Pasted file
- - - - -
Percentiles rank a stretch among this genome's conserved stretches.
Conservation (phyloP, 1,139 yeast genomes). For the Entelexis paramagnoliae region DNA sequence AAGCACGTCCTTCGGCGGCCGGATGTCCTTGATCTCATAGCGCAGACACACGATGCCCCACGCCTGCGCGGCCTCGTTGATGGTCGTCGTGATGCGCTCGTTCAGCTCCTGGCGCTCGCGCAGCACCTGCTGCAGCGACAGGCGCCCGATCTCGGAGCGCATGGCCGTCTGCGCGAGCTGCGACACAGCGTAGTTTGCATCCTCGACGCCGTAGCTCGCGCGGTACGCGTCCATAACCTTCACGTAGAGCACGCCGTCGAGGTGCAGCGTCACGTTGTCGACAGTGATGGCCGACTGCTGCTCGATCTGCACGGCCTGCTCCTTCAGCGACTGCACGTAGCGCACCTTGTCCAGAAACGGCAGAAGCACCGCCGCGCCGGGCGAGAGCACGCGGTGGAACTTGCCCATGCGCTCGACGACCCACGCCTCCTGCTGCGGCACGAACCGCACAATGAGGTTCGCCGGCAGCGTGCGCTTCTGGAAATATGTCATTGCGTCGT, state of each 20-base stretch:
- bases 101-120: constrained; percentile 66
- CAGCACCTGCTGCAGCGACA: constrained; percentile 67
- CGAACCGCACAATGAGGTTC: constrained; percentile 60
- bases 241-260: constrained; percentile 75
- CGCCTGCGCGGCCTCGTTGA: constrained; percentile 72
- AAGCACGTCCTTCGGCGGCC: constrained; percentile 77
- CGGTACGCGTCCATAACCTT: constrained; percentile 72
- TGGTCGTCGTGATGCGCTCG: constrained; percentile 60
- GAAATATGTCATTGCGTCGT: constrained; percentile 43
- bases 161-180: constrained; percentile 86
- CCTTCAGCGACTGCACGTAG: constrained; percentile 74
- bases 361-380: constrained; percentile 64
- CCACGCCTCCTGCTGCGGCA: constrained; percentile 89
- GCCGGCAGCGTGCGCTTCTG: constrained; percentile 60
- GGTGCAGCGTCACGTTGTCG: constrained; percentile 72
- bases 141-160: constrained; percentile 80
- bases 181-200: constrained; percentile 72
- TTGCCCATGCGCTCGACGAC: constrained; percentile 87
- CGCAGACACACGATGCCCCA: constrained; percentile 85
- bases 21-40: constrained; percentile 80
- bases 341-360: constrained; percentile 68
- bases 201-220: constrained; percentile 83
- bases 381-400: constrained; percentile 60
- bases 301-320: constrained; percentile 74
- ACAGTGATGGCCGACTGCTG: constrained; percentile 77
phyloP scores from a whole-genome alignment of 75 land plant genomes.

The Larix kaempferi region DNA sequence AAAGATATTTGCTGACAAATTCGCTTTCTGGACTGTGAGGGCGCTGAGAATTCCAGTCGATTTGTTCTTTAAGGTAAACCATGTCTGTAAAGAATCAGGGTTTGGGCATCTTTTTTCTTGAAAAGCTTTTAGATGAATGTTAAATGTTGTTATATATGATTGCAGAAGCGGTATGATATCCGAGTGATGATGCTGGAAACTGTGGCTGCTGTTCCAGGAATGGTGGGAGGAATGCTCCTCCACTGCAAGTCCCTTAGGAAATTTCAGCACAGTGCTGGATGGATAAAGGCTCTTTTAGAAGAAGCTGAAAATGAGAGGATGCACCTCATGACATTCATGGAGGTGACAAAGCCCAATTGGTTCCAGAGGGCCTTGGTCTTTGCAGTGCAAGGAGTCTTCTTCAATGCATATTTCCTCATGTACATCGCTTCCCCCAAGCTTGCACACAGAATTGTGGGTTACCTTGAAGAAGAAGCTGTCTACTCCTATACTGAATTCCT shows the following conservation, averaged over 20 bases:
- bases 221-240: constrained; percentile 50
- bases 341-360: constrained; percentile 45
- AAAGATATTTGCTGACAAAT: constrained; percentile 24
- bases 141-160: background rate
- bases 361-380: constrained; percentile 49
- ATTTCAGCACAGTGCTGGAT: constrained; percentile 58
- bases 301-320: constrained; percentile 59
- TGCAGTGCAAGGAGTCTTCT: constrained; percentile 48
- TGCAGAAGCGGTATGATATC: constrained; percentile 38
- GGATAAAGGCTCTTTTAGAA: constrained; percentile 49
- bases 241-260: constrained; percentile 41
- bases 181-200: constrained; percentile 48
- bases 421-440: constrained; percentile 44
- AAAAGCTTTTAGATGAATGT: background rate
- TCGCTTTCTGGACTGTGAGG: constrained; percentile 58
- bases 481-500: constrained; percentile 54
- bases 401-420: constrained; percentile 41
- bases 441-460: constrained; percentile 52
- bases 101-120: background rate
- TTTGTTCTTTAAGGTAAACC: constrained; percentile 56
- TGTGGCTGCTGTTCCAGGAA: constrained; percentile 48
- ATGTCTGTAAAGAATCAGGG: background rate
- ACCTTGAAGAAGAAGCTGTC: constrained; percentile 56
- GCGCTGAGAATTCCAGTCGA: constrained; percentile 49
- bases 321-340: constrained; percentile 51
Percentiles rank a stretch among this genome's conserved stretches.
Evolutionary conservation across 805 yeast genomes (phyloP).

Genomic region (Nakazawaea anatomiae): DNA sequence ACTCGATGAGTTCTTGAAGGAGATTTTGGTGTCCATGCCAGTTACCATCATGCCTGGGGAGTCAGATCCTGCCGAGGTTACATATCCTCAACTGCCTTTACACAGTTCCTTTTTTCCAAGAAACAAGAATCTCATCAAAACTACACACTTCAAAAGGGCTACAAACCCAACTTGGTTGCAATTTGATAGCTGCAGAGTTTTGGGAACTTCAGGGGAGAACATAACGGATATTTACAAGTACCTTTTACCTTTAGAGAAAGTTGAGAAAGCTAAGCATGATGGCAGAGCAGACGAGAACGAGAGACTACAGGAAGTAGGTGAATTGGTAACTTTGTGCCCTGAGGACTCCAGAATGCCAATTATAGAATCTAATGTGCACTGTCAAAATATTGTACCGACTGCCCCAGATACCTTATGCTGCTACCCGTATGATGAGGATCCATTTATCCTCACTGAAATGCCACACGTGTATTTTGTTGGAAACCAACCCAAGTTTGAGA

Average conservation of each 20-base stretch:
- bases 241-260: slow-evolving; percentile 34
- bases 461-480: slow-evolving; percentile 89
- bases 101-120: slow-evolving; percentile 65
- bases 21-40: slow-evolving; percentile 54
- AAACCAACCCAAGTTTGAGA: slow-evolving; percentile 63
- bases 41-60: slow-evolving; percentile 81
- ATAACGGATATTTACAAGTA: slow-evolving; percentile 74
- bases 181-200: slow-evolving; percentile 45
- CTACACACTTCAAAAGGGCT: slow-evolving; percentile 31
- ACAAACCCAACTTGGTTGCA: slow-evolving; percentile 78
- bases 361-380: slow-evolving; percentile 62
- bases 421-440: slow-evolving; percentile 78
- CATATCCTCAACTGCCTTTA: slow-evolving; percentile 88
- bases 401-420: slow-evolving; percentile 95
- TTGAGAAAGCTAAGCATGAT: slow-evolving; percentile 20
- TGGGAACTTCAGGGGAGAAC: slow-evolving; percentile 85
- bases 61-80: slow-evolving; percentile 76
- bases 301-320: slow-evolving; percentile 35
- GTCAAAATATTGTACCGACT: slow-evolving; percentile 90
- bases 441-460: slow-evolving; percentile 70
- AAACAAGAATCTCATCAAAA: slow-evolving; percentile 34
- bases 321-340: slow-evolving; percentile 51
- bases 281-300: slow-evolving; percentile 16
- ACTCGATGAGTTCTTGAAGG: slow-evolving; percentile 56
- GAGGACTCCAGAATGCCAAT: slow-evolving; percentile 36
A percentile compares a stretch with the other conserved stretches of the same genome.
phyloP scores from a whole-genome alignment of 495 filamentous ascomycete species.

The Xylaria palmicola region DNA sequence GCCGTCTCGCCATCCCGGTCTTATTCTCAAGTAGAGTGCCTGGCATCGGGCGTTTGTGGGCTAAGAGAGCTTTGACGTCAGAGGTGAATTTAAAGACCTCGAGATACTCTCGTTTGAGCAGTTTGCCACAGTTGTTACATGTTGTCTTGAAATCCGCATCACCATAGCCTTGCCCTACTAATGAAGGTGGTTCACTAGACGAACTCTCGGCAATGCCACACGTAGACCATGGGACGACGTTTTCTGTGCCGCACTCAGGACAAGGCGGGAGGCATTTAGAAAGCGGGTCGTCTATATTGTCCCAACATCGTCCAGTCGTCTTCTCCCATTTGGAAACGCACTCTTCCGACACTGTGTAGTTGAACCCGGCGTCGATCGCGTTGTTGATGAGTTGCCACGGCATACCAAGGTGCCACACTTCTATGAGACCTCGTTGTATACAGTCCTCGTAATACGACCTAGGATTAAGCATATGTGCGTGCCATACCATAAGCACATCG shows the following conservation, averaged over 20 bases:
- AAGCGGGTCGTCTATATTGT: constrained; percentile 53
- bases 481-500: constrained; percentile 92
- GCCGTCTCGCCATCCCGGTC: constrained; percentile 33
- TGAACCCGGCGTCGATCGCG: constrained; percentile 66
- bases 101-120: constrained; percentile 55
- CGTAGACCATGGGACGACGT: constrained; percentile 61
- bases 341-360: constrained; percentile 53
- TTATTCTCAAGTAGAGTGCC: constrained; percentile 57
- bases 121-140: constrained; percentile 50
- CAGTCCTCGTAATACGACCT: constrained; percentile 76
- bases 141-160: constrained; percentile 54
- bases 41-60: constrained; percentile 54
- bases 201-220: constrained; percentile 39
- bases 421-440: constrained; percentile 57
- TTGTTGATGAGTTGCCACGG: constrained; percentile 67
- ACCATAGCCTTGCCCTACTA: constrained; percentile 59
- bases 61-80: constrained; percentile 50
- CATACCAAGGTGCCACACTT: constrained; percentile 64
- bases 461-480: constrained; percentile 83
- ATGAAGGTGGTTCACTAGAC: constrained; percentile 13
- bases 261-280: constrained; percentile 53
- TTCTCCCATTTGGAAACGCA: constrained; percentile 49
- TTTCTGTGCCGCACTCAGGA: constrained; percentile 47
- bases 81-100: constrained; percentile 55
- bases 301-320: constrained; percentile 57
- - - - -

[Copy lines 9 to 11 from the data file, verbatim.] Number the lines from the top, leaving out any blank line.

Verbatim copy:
- CGGTACGCGTCCATAACCTT: constrained; percentile 72
- TGGTCGTCGTGATGCGCTCG: constrained; percentile 60
- GAAATATGTCATTGCGTCGT: constrained; percentile 43